EDITORIAL >> Tell senators to do right
Representatives presented a bill this week that awaits a vote in the House. The Senateís health committee also passed its version of the bill.
So whatís the holdup in the Senate Finance Committee to produce a bill on which most members will agree? That health care needs to be made more affordable and available is largely undisputed, but how to do it while keeping insurers in business is whatís wrangling Washington.
The finance committeeís job is to figure out how to pay for it all. It looks like for Lincoln, that means making sure insurance companies will continue to have customers.
She ranked second in the Senate for contributions from the health care industry between 2000 and 2008 ó about $6.3 million.
Thatís according to Common Cause, the group that found health care lobbyists have spent $1.4 million a day so far this year.
Lincolnís former chief of staff, Kelly Bingel, is a lobbyist with a firm whose ranks are out in force to influence Congress. The firmís clients include drug and insurance companies, among others.
Bingel was instrumental earlier this year in helping Walmart, and persuading Lincoln and Sen. Mark Pryor to block the Employee Free Choice Act, which would have made it easier for employees to form unions. Pryor, who may have not accepted health care lobbyist money comparable to Lincoln, has also not committed to protecting consumers from insurance companiesí skyrocketing costs.
If the demise of the Employee Free Choice Act is proof of Lincolnís and Pryorís allegiances, their alignment with lobbyists could very well mean the insurance companies will write the bill that comes out of the Senate.
Some ideas being considered are mandates that would require everyone to have insurance and require employers, both large and small, to provide health benefits. That means individuals and businesses will be required to purchase policies from insurance companies, guaranteeing customers for years to come.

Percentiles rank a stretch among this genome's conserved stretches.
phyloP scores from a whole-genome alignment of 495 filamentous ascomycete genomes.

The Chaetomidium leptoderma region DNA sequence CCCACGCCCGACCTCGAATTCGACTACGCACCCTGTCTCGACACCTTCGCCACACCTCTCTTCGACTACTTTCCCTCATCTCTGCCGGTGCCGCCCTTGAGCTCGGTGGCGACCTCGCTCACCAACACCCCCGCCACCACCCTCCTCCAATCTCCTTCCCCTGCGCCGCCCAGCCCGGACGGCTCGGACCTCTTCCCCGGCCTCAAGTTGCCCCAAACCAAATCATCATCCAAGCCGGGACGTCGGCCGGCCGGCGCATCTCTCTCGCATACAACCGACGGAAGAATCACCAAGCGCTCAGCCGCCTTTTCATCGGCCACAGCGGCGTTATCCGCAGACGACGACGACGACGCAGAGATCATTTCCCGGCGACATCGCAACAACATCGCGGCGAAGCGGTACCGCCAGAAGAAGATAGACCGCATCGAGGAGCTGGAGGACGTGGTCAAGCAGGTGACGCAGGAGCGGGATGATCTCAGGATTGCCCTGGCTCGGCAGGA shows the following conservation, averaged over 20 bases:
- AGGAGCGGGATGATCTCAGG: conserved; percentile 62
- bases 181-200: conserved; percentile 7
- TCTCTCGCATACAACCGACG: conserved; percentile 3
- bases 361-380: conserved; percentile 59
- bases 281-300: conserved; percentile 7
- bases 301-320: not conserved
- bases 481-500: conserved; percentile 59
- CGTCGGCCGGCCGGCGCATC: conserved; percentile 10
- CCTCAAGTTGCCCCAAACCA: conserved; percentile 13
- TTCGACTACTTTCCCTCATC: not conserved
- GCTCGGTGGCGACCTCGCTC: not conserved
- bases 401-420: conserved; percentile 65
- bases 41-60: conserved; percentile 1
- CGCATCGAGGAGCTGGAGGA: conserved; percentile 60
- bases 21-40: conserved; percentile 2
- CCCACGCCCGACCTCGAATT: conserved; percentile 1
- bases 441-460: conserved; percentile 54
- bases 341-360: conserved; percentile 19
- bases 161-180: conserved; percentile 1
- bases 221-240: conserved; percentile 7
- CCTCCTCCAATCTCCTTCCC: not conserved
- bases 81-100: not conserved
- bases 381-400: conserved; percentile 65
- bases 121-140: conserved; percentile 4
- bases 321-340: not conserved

While helping draft this possibly historic piece of legislation, Lincoln should keep in mind that health care isnít just about going to the doctor, itís about keeping jobs in Arkansas. When Jacksonvilleís city-owned hospital, North Metro, decided to lease to a Louisiana company, it was forced to because its costs were unsustainable. Before North Metro went up for sale, a spokeswoman for the hospital blamed charity care and uncollected bills for its debt. She said a public health- care plan was the only way the hospitalís administration could foresee staying afloat.
When bills go unpaid, hospital jobs are lost. Unemployment leads to fewer customers who can spend money at stores and restaurants, fewer home-owners and decreased property and sales tax collected by cities, which has a detrimental impact to infrastructure and public perception. Entrepreneurs donít want to open up shop in a downtrodden city. They also canít afford to do the governmentís job. The Congressional Budget Office said that forcing businesses to purchase insurance coverage for all of its employees, even those who work one day a week, could result in the hiring of fewer workers, according to the New York Times.
When health care is a necessity but is driving individuals, hospitals and businesses into the hole, something must be done. The middle-class and the chronically ill are unable to fill in the budget gaps of mismanaged medical institutions and insurance companies, especially when rising costs fall on the shoulders of young families and people already struggling to make their car and house payments.
Municipalities would benefit in other ways if health care benefits were less burdensome. If citiesí health- care bills were decreased, funds could be redirected to construction of new roads and water systems.
Pulaski County Special School Districtís expenditures on infrastructure could be increased if its employee health-care costs were reduced. Maybe then new schools could be built in Jacksonville.
If Lincoln and Pryor have their way, they will allow the insurance industry to continue to bilk our towns and our schools.
Health careís powerful lobbying has allowed insurance companies to harness the dialogue in the creation of reforms. One thing may unfortunately be guaranteed in the next few years: their bankrolls will continue to soar.
Lincoln and Pryor should take a break from their meetings with lobbyists to find out what voters are already saying about them. Lincolnís Facebook page is full of comments from angry constituents demanding her to help reduce their health-care bills.
Perhaps she should redirect the millions sheís collected from the health-care industry to help such families pay for their medical care.